• One redeveloped airborne isolation room,

• One redeveloped decontamination room,

• One new procedure/gynaecology room,

• One new secure room,

• One new quiet/consult room,

• Renovated minor procedure room and triage area,

• A covered ambulance area, and

• New electrical system.”

The meeting recessed to an in camera session, pursuant to sections 90(1)(g), litigation or potential litigation affection the municipality, and(k), negotiations and related discussion respecting the proposed provision of a municipal service, of the Community Charter.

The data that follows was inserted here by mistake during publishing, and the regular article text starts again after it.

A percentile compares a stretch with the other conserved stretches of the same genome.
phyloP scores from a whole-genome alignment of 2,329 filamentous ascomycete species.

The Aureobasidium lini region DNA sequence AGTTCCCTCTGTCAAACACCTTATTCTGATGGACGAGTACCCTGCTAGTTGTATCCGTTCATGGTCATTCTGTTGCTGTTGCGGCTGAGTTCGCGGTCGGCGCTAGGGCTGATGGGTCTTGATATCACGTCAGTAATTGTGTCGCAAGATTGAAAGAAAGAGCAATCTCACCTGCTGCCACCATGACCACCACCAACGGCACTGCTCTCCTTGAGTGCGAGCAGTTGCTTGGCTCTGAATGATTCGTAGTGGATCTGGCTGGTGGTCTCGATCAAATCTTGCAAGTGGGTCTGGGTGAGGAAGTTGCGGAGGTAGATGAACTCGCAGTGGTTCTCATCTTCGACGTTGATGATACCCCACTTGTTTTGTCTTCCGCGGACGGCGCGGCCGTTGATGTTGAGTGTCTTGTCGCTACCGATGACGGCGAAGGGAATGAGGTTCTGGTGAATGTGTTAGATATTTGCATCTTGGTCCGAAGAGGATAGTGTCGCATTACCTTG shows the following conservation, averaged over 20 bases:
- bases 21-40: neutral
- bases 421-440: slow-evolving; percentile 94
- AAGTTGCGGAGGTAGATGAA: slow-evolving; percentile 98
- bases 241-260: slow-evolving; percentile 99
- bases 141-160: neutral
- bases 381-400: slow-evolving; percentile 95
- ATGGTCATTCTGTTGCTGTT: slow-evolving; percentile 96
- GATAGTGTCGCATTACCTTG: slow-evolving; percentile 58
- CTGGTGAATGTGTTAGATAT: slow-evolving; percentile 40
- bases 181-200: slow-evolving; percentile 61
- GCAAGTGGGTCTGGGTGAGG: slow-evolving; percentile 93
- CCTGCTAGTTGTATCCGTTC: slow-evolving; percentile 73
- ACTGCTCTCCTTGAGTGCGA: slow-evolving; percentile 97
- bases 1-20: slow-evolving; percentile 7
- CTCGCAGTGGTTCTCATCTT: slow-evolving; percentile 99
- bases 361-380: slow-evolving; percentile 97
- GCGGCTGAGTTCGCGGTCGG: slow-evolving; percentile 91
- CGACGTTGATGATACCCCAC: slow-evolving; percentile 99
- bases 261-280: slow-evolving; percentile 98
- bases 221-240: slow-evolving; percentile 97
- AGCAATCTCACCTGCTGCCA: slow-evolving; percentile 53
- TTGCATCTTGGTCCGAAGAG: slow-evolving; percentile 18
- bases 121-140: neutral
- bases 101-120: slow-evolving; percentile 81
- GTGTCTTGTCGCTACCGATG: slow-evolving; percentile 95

And your somewhat gimpy reporter hobbled home in the dark and damp night, contemplating the heavy workload of regional district directors, and the associated heavy financial burden on taxpayers by way of regional district requisitions, and whether there might be ways to lighten that burden.  Would it be better to divide the district into two (or more) separate sections, to reduce the burden of preparation and the cost of travel?  Our mayor has suggested that it should be considered.  And who knows when we might learn the outcome of the RD board’s deliberations on that large in camera  topic that will “shake everything up”? Let’s not hold our breath just yet.